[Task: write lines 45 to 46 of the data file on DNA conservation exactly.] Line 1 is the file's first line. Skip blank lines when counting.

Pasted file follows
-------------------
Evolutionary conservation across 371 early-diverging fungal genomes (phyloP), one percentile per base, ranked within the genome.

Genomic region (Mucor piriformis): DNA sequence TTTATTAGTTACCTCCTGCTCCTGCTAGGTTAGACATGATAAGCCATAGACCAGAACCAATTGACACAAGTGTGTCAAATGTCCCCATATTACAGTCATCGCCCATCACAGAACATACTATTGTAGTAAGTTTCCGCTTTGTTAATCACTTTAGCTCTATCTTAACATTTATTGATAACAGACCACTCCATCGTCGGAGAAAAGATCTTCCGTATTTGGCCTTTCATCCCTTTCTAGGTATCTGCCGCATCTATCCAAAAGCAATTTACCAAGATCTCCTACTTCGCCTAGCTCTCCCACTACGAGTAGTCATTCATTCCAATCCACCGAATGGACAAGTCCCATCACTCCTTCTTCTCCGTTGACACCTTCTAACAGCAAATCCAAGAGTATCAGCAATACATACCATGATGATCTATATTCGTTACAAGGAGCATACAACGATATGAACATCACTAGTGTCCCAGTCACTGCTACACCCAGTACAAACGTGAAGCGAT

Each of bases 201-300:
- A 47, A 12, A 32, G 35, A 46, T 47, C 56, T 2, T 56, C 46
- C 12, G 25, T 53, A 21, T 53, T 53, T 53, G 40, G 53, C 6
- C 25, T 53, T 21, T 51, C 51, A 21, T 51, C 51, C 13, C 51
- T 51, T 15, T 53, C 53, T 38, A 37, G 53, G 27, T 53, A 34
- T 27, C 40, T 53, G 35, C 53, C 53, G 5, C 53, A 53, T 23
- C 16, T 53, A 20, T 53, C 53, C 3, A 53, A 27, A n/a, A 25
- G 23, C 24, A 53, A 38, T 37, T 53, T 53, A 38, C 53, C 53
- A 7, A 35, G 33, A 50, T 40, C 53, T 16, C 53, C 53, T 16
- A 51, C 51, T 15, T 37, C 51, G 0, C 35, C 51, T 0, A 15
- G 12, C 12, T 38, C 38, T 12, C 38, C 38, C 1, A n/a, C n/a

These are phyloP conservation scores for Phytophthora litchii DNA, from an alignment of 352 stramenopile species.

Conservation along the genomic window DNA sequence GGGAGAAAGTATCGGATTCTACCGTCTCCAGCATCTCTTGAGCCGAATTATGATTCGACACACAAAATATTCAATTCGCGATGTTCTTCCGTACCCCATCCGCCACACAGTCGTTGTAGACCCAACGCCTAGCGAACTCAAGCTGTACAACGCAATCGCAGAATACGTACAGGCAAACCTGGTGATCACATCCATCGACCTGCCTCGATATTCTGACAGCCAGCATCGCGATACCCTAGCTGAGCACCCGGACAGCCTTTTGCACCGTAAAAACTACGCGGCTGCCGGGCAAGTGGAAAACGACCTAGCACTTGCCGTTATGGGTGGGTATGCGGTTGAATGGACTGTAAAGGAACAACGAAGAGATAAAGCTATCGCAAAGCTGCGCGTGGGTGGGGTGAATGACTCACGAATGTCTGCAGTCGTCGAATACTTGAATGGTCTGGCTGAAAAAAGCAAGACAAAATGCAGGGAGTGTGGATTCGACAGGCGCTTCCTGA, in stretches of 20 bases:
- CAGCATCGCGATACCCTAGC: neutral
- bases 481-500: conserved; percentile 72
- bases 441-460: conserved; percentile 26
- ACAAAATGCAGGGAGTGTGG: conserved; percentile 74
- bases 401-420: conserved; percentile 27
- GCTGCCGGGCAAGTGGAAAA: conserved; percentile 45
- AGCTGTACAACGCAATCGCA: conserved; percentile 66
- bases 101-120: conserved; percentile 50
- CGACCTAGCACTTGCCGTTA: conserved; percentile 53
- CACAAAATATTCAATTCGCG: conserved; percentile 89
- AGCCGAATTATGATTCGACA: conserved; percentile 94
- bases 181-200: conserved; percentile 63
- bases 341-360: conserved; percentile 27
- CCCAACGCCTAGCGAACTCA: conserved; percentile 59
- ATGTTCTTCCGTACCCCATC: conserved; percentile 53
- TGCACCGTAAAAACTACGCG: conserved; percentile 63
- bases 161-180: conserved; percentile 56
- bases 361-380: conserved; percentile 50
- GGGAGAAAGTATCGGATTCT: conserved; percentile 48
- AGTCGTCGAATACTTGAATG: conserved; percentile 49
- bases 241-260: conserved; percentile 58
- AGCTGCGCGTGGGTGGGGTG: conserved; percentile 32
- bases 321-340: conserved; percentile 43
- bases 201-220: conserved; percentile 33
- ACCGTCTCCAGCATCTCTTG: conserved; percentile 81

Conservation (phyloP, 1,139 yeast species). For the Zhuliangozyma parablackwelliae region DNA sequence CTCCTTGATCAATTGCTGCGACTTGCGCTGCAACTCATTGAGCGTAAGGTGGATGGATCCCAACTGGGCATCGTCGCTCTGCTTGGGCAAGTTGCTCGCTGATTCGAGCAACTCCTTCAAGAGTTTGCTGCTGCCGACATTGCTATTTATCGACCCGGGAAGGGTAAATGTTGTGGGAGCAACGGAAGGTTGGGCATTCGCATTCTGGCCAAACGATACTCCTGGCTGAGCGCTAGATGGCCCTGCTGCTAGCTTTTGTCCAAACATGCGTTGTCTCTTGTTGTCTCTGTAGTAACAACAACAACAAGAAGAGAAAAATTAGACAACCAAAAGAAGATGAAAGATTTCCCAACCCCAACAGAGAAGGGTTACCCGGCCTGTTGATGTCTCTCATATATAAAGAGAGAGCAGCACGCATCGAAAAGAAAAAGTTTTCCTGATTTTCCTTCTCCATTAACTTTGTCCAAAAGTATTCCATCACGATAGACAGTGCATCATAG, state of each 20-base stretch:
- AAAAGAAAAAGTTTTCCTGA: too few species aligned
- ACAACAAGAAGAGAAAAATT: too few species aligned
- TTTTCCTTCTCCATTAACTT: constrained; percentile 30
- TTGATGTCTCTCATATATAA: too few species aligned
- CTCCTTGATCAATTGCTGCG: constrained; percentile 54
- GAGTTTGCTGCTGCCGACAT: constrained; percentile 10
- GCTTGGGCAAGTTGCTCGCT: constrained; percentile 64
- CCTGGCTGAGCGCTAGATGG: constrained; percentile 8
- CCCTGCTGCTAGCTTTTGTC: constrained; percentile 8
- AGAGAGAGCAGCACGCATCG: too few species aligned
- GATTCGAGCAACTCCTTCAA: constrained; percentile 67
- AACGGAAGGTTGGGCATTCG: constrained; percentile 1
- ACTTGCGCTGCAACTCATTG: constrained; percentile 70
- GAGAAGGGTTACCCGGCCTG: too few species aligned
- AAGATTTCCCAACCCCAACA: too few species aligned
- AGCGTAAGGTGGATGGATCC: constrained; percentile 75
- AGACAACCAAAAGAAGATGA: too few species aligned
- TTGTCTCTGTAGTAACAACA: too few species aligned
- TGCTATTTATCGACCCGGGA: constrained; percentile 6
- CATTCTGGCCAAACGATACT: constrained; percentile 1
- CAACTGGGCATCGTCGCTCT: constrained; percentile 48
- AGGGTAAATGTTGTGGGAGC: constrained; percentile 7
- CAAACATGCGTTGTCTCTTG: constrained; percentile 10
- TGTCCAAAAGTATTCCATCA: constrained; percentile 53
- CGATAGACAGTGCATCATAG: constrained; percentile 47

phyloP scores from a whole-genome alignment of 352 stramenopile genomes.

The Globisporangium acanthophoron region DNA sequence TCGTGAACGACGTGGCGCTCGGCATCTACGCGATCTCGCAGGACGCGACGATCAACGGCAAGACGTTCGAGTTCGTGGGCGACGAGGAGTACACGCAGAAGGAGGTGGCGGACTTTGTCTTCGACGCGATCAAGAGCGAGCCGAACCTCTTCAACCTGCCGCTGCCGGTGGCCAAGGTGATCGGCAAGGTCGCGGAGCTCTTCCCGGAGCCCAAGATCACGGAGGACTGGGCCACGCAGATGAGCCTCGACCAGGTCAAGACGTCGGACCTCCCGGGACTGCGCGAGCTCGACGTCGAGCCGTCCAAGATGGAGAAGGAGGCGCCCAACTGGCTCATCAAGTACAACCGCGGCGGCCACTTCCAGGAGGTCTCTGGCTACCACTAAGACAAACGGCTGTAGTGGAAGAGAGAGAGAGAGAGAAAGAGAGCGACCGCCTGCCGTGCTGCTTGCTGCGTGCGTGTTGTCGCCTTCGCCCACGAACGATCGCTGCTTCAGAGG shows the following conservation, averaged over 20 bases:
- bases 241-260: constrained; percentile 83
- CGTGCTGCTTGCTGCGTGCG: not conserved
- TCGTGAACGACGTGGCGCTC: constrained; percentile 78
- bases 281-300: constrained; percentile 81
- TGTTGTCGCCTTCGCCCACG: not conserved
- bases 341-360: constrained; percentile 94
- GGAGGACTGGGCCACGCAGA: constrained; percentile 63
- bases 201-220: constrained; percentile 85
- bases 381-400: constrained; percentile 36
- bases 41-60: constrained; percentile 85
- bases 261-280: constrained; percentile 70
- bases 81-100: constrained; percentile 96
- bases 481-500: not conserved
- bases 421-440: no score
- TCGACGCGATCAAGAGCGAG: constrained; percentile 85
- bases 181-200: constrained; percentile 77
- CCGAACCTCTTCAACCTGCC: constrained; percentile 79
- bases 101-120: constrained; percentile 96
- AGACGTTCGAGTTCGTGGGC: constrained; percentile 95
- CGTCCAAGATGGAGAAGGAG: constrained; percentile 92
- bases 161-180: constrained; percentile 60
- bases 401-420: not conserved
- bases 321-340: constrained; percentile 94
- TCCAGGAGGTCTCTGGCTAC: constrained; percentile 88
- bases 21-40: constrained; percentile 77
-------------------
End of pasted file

- TTGATGTCTCTCATATATAA: too few species aligned
- CTCCTTGATCAATTGCTGCG: constrained; percentile 54